Residency Training Program
The goal of the Yale Ophthalmology Residency Program is to train future leaders in both clinical and academic ophthalmology. In order to achieve this mission, the resident’s day-to-day responsibilities has been meticulously structured be maximize the educational experience.
Program at a Glance
In the first year of training, residents master examination skills and management of the general ophthalmology patient.
In the second year, residents focus on medical and surgical evaluation and management of the specialty patient.
In the third year, complicated surgical management is the focus.
During the first year of training, residents’ time is typically structured as follows:
- three months at the West Haven VA Medical Center, staffing the general ophthalmology clinic;
- three months on the hospital-based Clinic Service at Yale-New Haven Hospital;
- three months on the combined Ophthalmic Plastic Surgery and Ophthalmic Pathology rotation;
- three months on Neuro-ophthalmology and Pediatric Ophthalmology/Strabismus rotation.
During the first year, residents typically perform, as primary surgeon:
- one extracapsular cataract extraction,
- 5-10 glaucoma laser procedures,
- 20 ophthalmic plastic surgery procedures,including temporal artery biopsy, blepharoplasty, ptosis repair, lid tumor resection, and lid laceration repair.
During the Hospital- Based Clinic and Ophthalmic Plastic rotations, there are also extensive opportunities to assist senior surgeons in a wide variety of anterior segment and ophthalmic plastic procedures.
During the second year of training, residents spend rotations of three months each in Cornea and External Disease/Refractive Surgery/Uveitis, Glaucoma, and Vitreoretinal Surgery, as well as three months at the VA Medical Center.
- While on the Cornea service, residents are exposed to a wide variety of corneal and external disease problems. Experience includes:
- surgical experience: assisting on penetrating keratoplasty, with a graded introduction to placing corneal sutures of high structural and refractive quality;
- exposure to a wide range of tertiary care uveitis patients in the Uveitis Clinic;
- exposure to the Contact Lens service.
During the Vitreoretinal rotation, residents work with four retina faculty members and two clinical fellows. Experience includes:
- exposure to t he nuances of a peripheral retinal examination, including scleral depression and retinal drawing; .
- evaluation of ophthalmic echography, fluorescein angiography, and electro-physiology;
- operative experience: scleral buckles, and opening and closing vitrectomy cases, assisting on complicated vitrectomies.
On the Glaucoma rotations, residents interact with three full-time attendings and a clinical fellow. Residents will :
- learn various examination techniques, including:
- anterior chamber angle evaluation
- optic nerve evaluation
- the use of diagnostic studies such as visual field testing, ultrasound biomicroscopy, and optic nerve and nerve fiber layer imaging
- gain exposure to a wide range of medical and surgical therapeutic modalities for glaucoma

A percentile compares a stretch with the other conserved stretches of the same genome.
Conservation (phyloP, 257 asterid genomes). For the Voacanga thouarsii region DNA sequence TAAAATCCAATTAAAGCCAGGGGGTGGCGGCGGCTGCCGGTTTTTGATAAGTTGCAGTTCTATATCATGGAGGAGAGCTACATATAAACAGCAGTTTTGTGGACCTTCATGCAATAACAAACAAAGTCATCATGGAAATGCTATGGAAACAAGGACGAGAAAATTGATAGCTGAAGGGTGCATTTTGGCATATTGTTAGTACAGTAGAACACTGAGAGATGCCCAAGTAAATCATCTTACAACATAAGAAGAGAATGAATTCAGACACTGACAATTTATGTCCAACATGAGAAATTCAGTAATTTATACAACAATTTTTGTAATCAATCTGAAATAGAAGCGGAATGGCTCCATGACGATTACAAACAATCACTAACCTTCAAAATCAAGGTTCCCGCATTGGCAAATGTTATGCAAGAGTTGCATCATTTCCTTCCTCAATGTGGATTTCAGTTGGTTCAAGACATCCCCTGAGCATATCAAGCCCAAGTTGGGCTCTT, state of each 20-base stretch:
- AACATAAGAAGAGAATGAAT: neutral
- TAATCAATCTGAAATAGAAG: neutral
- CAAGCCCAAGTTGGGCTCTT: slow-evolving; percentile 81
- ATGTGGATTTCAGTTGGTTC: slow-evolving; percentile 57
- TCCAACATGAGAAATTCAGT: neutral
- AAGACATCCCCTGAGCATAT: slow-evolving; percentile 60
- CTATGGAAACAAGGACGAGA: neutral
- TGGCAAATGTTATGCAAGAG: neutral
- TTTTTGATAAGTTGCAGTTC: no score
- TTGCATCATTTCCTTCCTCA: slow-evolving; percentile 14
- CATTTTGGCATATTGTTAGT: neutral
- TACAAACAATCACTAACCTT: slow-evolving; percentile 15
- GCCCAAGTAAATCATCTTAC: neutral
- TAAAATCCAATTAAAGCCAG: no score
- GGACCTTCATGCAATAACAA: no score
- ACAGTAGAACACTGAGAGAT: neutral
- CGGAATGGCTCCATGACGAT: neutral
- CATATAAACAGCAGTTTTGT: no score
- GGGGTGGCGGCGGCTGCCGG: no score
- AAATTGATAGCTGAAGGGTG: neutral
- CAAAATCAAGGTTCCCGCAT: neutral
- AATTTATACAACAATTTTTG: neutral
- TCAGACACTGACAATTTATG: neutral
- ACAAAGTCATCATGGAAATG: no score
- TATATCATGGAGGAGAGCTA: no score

At the VA Medical Center, the second-year resident is responsible for running a busy, general clinic. Subspecialty clinics are held at the VA in all major areas. During this rotation, the resident typically will:
- perform 10 to 15 extracapsular cataract extractions (ECCE), and begin to make the transition to phacoemulsification;
- perform three ophthalmic plastic surgery cases per week.
The third year of residency training includes:
- a three- month rotation at the Hill Health Center;
- the three-month combined Ophthalmic Plastic Surgery and Pediatric Ophthalmology/ Strabismus rotation, during which one month is spent in the Bahamas at the Princess Margaret Hospital;
- two three-month rotations at the VA Medical Center,
The VA Medical Center provides the bulk of the Class 1 (primary surgeon) anterior segment surgical experience during the residency. With the introduction of modern cataract surgery technology, including phacoemulsification, clear cornea incisions, foldable lenses, and topical anesthesia, a dramatic increase in OR efficiency has ensued. As a result, the cataract surgery volumes at the VA Medical Center have doubled over the past five years. Third year residents at the VA typically perform around 120 phacoemulsifications a year. In addition, third year residents usually perform 4-8 trabeculectomies, several vitrectomies and scleral buckles, and 1-2 penetrating keratoplasties.
The rotation at Hill Health Center provides additional clinical and surgical experience in a public health care community eye clinic. The Yale full-time faculty and voluntary community faculty supervise the clinics. A variety of surgical cases are generated from this clinic, including 10-15 phacoemulsifications per rotation. An expansion is underway to include onsite diagnostic testing and laser treatment.
The three-month the combined Ophthalmic Plastic Surgery and Pediatric Ophthalmology/Strabismus rotation allows the 3rd year resident the opportunity to hone specialized surgical techniques.
A unique aspect of the Ophthalmology residency at Yale is the four-week rotation at Princess Margaret Hospital in Nassau, Bahamas. During this time, the senior resident provides a large portion of the eye care for the island’s indigent population. Typically, 30 anterior segment procedures are performed, including ECCE, phacoemulsification, anti-metabolite trabeculectomy, and traumatized globe repair. Two U.S. fellowship- trained ophthalmologists, who practice on the island, work closely with the resident in a supervisory and consultative fashion, and a Yale faculty member visits for one week during each rotation. This rotation allows residents to develop a newfound sense of autonomy in patient management, as well as an appreciation for the epidemiologic issues facing a developing country.